Heat Illness

Given the heat and humidity of Florida summers, the possibility of heat illness occurring during a run is a real concern. The longer you are running, the higher the risk, because your core body temperature climbs when running in the heat. All runners should be aware of the signs and symptoms of heat illness. You cannot “tough it out” or “run through” heat disease. You must STOP running and cool down.

Prevention Tips

  • Adjust pace: slow down by 30 sec per mile for every 5 degree temperature increase above 60F.
  • Take walk breaks more often (walking does not increase core body temp.)
  • Wear light colored technical fabrics that help wick away sweat.
  • Carry water during the run so you can sip as needed.
  • Pour ice water on your head and neck at water stops.
  • Carry a small towel to wipe away sweat.
  • Substitute a visor for a hat, as it allows heat to escape from your head.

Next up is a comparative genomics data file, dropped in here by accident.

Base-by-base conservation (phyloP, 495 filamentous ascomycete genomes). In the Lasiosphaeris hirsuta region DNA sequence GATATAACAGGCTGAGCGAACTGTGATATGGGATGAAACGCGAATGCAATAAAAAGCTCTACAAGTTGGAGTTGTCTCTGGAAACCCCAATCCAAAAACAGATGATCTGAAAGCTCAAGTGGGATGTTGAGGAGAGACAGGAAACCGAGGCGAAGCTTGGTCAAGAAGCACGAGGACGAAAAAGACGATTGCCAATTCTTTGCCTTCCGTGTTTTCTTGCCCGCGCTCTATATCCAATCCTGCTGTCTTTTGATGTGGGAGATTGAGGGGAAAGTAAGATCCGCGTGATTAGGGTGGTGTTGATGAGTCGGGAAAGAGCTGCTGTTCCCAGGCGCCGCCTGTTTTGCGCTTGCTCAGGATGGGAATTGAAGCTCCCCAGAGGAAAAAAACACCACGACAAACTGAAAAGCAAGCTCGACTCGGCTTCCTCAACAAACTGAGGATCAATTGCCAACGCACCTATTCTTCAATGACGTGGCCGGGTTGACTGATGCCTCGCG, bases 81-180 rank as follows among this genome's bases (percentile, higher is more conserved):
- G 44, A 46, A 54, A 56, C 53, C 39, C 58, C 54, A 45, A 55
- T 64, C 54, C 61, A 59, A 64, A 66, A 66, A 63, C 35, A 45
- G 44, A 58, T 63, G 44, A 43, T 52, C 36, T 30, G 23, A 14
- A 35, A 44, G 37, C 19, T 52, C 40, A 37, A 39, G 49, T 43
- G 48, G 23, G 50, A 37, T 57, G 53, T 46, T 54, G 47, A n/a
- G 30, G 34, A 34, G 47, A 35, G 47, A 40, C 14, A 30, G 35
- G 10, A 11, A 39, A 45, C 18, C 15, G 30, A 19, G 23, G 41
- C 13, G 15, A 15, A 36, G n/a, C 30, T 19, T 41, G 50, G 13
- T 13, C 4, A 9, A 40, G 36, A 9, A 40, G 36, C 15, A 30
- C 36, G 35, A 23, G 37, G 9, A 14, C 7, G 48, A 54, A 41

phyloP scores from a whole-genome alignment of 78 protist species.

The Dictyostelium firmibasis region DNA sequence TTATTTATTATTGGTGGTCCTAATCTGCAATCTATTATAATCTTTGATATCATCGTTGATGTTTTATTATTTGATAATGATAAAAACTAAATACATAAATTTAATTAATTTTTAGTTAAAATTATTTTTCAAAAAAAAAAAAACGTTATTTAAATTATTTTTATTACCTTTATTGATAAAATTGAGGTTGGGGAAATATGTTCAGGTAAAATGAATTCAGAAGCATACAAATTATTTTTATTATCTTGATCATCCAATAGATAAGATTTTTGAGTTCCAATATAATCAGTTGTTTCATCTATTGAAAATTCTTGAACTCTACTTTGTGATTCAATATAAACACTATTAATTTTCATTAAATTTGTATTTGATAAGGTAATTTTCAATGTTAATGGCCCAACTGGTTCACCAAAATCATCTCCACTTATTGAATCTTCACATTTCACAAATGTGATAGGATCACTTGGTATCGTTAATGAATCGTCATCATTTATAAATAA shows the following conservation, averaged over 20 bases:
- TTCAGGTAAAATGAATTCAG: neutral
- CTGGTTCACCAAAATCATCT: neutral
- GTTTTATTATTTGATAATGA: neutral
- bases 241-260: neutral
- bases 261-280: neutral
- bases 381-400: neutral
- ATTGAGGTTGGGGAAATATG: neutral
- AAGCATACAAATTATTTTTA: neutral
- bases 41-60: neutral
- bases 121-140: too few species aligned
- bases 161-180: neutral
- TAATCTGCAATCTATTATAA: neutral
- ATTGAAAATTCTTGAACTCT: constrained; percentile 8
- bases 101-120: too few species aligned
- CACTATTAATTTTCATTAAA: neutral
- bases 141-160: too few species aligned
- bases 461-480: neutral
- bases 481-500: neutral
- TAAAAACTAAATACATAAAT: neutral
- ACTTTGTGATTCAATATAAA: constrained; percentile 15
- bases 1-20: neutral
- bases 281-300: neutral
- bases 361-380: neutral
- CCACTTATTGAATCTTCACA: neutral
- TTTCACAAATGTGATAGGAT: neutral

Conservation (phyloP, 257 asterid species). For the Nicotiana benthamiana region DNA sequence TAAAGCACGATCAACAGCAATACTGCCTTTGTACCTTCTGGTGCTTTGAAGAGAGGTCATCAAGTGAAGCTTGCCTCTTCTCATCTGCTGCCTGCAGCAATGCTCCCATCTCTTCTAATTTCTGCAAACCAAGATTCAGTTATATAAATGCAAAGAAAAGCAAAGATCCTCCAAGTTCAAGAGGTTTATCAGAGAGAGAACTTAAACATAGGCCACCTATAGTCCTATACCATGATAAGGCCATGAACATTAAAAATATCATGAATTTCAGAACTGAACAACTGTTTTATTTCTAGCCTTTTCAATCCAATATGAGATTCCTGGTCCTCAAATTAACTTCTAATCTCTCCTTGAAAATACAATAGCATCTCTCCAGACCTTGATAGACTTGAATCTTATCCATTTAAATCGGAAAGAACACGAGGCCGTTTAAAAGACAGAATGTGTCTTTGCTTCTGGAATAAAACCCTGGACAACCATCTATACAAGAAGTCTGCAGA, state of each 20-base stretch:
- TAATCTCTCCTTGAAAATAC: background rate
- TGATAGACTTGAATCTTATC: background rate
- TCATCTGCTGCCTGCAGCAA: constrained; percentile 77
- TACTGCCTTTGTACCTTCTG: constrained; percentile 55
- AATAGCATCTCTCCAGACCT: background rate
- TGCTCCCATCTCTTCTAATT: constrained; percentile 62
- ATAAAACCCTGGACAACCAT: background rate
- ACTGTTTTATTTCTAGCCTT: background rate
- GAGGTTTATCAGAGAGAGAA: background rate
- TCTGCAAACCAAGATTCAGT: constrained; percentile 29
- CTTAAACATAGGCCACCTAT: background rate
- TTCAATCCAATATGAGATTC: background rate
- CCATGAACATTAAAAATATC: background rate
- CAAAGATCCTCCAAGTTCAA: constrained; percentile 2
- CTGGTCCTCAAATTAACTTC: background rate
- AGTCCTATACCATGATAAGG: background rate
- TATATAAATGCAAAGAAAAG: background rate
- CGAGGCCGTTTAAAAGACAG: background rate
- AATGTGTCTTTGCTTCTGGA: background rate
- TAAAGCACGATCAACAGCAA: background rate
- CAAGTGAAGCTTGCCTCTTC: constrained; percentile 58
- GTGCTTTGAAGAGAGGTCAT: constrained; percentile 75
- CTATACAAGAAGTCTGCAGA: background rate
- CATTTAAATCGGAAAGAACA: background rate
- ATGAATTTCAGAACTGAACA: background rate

Call 911 immediately if a runner experiences any of the following signs or

Signs and Symptoms

  • Intense heat build-up in the head
  • General overheating of the body
  • Significant nausea
  • General confusion and loss of mental concentration
  • Loss of muscle control
  • Excessive sweating and then cessation of sweating
  • Clammy skin
  • Rapid breathing
  • Muscle cramps
  • Feeling faint
  • Diarrhea
  • Unable to maintain normal training pace (This is probably the first symptom we will notice on a training run)

Risk Factors

The following factors increase the risk of heat illness: viral infections, various medications, dehydration, sunburn, excess weight, a lack of heat training, longer mileage, and a lack of sleep. NOTE: The incidence of heat illness in the past greatly increases a runner’s risk of experiencing heat illness again!

Be Alert to the condition and well-being of your group at all times and be prepared to call 911!

Plan of Action

  • Walk the runner back to the start, IF they are able to do so. If not,
  • Call 911. Better safe than sorry!
  • Cool the runner down by placing ice from the coolers on the head, neck, and wrists.
  • Do NOT leave the runner alone. Stay with them until help arrives.